For the first time, Stanford researchers have compared genetic patterns with archeological findings to discover that genetics can help predict with a high degree of accuracy the presence of certain artifacts. And they say the strength of this link adds credence to theories that prehistoric people migrated from the Middle East to Europe, taking both their ideas and their way of life with them.
"The recovery of history is really a jigsaw puzzle," said Peter Underhill, PhD, senior research scientist in the department of genetics and one of the studys authors. "You have to look at genetics, material culture (archeological findings), linguistics and other areas to find different lines of evidence that reinforce each other."
The researchers mathematical analysis showed that a pair of mutations on the Y chromosome, called Eu9, predicted the presence of certain figurines from the Neolithic period with 88 percent accuracy and the presence of painted pottery with 80 percent accuracy. The study is published in the September issue of Antiquity.
Ruthann Richter | EurekAlert!
Bergamotene - alluring and lethal for Manduca sexta
21.04.2017 | Max-Planck-Institut für chemische Ökologie
How to color a lizard: From biology to mathematics
13.04.2017 | Université de Genève
The nearby, giant radio galaxy M87 hosts a supermassive black hole (BH) and is well-known for its bright jet dominating the spectrum over ten orders of magnitude in frequency. Due to its proximity, jet prominence, and the large black hole mass, M87 is the best laboratory for investigating the formation, acceleration, and collimation of relativistic jets. A research team led by Silke Britzen from the Max Planck Institute for Radio Astronomy in Bonn, Germany, has found strong indication for turbulent processes connecting the accretion disk and the jet of that galaxy providing insights into the longstanding problem of the origin of astrophysical jets.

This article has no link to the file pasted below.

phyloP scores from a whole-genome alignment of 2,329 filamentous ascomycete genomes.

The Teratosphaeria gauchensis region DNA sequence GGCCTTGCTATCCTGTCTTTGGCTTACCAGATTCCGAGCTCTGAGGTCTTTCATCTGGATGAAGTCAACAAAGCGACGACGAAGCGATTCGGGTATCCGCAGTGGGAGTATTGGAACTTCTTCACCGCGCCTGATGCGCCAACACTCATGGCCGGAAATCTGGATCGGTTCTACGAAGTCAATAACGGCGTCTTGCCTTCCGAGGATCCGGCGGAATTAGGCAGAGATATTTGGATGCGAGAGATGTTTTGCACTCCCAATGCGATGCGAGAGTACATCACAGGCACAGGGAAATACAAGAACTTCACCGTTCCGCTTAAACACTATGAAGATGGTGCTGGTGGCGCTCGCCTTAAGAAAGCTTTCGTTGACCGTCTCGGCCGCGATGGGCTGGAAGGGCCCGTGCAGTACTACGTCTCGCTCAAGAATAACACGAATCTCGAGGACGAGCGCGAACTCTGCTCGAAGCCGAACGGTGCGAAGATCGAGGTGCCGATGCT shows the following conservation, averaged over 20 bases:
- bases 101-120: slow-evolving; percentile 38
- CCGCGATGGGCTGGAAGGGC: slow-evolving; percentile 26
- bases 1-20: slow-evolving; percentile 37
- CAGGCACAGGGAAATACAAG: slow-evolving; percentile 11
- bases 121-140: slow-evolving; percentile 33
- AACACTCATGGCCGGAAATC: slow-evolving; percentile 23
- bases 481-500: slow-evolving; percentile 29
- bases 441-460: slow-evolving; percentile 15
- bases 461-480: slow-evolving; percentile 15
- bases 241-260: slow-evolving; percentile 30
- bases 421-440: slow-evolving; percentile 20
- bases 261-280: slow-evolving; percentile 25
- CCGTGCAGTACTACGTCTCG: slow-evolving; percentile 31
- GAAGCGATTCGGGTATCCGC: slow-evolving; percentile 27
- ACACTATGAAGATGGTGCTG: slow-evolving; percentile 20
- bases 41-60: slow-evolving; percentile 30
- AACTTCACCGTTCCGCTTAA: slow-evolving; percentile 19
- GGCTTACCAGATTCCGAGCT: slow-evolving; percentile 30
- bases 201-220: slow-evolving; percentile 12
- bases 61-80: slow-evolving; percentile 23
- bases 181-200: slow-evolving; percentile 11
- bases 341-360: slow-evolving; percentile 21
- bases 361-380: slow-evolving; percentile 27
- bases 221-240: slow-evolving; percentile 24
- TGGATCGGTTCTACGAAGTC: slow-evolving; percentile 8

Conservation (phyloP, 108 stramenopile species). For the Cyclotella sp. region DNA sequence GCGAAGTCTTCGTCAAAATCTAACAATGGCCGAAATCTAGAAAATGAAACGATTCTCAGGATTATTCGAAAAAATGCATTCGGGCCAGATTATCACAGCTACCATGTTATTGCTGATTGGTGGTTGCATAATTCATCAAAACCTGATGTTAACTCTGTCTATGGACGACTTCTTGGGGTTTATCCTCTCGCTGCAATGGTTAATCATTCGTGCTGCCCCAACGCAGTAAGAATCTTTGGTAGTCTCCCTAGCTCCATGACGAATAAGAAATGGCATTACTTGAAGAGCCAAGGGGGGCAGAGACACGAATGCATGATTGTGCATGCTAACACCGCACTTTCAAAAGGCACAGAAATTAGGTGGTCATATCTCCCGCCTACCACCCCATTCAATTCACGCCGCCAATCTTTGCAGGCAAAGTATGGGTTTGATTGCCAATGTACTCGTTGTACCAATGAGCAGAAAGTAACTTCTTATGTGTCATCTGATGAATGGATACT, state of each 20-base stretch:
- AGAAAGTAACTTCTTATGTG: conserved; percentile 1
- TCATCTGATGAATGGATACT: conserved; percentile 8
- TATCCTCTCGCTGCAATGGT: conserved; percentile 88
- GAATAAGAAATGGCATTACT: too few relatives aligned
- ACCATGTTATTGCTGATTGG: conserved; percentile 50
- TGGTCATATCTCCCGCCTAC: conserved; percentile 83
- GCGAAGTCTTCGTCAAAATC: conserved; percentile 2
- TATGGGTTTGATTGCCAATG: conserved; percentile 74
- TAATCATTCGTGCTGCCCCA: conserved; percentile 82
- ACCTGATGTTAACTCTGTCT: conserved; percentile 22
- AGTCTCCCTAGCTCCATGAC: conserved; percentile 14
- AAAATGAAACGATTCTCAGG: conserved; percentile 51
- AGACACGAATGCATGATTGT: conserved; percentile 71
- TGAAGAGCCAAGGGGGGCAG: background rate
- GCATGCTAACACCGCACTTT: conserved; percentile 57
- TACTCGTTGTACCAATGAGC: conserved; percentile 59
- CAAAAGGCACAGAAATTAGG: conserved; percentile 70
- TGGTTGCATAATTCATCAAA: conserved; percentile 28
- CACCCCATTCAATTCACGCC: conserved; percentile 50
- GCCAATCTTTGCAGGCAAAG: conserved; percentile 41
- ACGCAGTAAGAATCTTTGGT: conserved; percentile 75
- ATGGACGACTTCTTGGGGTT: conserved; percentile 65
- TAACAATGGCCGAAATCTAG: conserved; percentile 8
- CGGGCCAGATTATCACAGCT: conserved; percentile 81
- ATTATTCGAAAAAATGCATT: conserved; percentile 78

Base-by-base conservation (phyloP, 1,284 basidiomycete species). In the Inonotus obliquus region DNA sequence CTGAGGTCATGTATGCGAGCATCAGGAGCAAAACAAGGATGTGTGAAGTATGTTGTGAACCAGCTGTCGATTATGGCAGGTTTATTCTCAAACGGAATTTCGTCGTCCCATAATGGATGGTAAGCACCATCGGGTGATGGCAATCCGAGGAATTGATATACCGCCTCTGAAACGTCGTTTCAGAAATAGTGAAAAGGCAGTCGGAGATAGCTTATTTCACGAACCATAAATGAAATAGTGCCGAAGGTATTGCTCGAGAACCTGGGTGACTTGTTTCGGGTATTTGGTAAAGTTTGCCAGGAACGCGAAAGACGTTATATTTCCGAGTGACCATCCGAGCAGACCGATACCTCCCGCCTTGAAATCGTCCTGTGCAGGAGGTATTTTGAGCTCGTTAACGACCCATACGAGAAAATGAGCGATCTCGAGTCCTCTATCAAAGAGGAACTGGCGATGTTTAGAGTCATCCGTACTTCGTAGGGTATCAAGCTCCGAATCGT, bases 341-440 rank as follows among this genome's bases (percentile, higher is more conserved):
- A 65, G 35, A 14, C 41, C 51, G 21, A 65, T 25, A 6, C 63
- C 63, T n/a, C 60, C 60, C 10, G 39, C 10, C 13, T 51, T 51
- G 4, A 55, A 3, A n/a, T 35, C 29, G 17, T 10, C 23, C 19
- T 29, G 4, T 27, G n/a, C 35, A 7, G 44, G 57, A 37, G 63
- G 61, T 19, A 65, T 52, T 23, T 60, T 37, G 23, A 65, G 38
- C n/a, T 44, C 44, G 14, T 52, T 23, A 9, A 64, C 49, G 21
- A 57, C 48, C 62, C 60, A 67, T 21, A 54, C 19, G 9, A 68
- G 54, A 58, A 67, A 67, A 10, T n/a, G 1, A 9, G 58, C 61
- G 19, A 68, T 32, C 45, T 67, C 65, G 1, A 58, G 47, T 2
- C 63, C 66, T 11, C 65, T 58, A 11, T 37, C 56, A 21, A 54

Supermassive black holes form some of the most enigmatic phenomena in astrophysics. Their enormous energy output is supposed to be generated by the...
The probability to find a certain number of photons inside a laser pulse usually corresponds to a classical distribution of independent events, the so-called...
Microprocessors based on atomically thin materials hold the promise of the evolution of traditional processors as well as new applications in the field of flexible electronics. Now, a TU Wien research team led by Thomas Müller has made a breakthrough in this field as part of an ongoing research project.
Two-dimensional materials, or 2D materials for short, are extremely versatile, although – or often more precisely because – they are made up of just one or a...
Two researchers at Heidelberg University have developed a model system that enables a better understanding of the processes in a quantum-physical experiment...
Glaciers might seem rather inhospitable environments. However, they are home to a diverse and vibrant microbial community. It’s becoming increasingly clear that they play a bigger role in the carbon cycle than previously thought.
A new study, now published in the journal Nature Geoscience, shows how microbial communities in melting glaciers contribute to the Earth’s carbon cycle, a...
20.04.2017 | Event News
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21.04.2017 | Physics and Astronomy
21.04.2017 | Health and Medicine
21.04.2017 | Physics and Astronomy